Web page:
Shelter Bus Protocol Review and Events of November 1
On November 3, I wrote to you and committed that staff would review TTC protocols regarding shelter bus requests from police, fire and EMS, as well as the events of November 1. I asked staff to expedite this review. Below are our findings.
On November 1, 2012, TTC’s Transit Control Centre received a call at approximately 3:45 p.m. from the Toronto Police Service requesting a shelter bus to attend a high school near Finch Ave. W. and John Garland Blvd. The TTC immediately began the process of dispatching a bus to accommodate this request.
Only one bus was ultimately used to transport the students, though two buses were dispatched by the TTC. The initial bus was having difficulty finding the school. Sensing the urgency of the situation, a decision was made by frontline TTC staff to dispatch a second bus in order to expedite the request. The first bus, however, did eventually locate the school and the second bus was cancelled and returned to service.
Apology to Customers
Regrettably, there were customers on board the first bus that was dispatched, a 36 Finch West bus. The bus was full with approximately 50 customers. I want to offer my sincere apologies to those customers for enduring this inconvenience. Removing a full bus from service is something the TTC diligently works to avoid. The second bus dispatched – a 46 Martin Grove bus – had no customers onboard.
Selecting Shelter Buses
Whenever possible, the TTC dispatches shelter buses in the following order: 1) from a garage, 2) end-of-line (subway station or loop), 3) a mid-route, in-service bus.
TTC staff, in attempting to satisfy the shelter bus request, selected a mid-route, in-service bus that was in close proximity to the school. I stand behind TTC staff’s decision to expedite the request by utilizing an in-service bus given the urgency conveyed in the initial call for a bus. The TTC believes the order in which shelter buses are dispatched does not require a change. We must allow frontline supervisors to use their best judgment in such cases given the information they have at the time.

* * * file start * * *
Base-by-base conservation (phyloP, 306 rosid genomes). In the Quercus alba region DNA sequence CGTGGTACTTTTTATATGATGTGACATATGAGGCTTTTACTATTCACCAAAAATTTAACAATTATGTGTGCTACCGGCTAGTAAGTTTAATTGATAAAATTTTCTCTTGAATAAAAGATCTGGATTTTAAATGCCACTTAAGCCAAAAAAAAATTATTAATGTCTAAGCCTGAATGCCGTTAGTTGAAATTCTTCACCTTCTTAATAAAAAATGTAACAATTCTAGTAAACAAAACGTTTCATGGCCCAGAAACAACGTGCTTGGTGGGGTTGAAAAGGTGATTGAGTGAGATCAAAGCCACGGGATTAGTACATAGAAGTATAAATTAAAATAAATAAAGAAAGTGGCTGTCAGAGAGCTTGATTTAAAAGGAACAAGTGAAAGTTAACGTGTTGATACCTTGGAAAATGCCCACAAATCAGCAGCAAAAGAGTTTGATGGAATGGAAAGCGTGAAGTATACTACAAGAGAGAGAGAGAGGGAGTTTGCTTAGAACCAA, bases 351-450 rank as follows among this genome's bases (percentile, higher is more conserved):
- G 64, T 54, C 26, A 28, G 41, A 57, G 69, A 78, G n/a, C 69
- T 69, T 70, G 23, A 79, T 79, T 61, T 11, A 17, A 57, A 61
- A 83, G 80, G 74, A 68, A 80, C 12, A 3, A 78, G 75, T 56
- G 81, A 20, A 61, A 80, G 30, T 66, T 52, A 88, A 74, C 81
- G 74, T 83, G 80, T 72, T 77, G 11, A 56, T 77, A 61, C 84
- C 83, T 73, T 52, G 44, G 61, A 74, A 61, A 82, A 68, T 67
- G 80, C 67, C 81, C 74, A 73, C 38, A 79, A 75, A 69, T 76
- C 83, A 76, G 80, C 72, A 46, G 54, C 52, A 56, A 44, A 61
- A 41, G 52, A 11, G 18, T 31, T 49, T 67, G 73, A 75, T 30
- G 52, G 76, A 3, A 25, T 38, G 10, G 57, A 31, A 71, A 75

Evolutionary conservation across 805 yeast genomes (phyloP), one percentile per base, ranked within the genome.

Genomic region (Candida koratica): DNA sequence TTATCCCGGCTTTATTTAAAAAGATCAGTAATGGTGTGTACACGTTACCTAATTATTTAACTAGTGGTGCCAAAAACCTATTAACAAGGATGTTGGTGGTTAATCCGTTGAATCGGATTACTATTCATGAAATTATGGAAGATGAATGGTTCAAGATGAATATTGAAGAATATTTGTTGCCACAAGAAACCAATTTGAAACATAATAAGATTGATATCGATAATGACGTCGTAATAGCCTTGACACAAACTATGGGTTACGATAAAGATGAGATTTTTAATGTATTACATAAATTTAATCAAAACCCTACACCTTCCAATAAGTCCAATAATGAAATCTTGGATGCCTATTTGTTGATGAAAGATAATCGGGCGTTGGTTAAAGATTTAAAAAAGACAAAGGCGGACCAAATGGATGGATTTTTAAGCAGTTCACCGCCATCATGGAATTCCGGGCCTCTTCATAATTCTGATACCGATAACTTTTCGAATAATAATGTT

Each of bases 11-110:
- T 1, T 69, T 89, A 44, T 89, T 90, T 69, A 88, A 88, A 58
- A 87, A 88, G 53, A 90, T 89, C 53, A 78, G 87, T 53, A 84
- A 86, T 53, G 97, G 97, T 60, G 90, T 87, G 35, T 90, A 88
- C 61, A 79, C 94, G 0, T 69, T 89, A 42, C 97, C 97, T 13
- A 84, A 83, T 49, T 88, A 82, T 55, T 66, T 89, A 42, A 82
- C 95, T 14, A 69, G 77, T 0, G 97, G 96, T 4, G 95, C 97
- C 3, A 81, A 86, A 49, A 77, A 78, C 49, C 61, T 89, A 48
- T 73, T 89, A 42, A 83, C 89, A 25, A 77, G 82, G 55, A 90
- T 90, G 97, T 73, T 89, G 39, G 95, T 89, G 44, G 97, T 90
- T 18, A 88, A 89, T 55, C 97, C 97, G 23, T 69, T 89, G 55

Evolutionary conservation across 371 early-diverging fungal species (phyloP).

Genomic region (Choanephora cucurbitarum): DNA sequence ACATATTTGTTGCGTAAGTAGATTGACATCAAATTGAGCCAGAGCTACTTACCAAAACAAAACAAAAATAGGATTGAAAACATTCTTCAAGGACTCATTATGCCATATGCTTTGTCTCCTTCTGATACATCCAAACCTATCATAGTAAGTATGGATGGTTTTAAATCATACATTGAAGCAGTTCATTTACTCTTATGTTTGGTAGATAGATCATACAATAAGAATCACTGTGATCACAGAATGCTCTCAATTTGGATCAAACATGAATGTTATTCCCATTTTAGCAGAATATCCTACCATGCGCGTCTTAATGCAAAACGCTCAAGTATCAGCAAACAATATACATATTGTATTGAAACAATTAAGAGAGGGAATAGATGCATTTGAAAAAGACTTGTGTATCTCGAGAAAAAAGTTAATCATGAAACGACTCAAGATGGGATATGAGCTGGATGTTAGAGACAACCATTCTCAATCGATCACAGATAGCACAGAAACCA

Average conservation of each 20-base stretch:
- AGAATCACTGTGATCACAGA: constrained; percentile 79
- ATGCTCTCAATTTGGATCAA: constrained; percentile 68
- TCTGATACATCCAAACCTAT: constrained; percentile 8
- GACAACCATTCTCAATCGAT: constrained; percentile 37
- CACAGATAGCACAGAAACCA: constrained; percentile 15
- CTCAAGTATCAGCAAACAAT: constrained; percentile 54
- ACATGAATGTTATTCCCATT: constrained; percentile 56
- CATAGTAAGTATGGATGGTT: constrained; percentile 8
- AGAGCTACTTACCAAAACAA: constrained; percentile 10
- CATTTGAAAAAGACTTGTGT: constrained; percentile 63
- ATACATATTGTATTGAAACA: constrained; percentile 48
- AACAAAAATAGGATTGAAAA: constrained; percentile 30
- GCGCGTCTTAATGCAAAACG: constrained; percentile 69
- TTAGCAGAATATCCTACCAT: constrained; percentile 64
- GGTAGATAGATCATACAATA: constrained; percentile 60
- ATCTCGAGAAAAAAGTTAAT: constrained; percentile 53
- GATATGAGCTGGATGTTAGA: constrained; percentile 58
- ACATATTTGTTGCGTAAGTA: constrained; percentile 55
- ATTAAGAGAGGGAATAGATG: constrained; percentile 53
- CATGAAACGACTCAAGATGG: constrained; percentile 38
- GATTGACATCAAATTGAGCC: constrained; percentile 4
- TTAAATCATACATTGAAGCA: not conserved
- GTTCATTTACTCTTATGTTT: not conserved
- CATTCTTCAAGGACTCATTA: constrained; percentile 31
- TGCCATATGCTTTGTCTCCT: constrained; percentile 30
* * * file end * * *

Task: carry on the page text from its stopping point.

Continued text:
Voicemail from the Mayor
As has been accurately reported by media, the mayor left me a voicemail inquiring, on behalf of police, the whereabouts of the shelter bus.
The bus, as we now know, was having difficulty finding the school. At the time of the call to me from the mayor, I was unaware of the police request. Upon hearing the voicemail, I called the Transit Control Centre to inquire about whether they had received a request for a bus. Staff confirmed a shelter bus was requested and advised that it would arrive within five minutes. At no time was the mayor’s name invoked. I returned the mayor’s call and advised him of the status of the bus. He thanked me and the call concluded.
Review of Shelter Bus Protocol
TTC staff have reviewed all aspects of our shelter bus protocol and see no need for change. The system of inter-agency co-operation works well between the TTC and the city’s emergency services. The TTC does not have the expertise to determine what constitutes an emergency and, therefore, the need for a shelter bus. The TTC must rely on our emergency services to make these decisions on behalf of the public. To change, alter or add a layer of oversight to shelter bus requests could, unwittingly, cause harm to those most in need of a shelter bus. As well, the TTC bears the costs associated with shelter bus requests and does not foresee a need to change this aspect of our protocol.
The shelter bus protocol is sound. While I very much regret that customers were inconvenienced during this incident, I believe that TTC staff made the decisions they did in good faith. The TTC has a good working relationship with the city’s emergency services for which the residents of Toronto are well served. To complicate the shelter bus protocol with a bureaucracy of approvals or review prior to releasing a bus to an incident scene, would, in my view, hinder, not enhance or improve, this important service to the people of Toronto.
Chief Executive Officer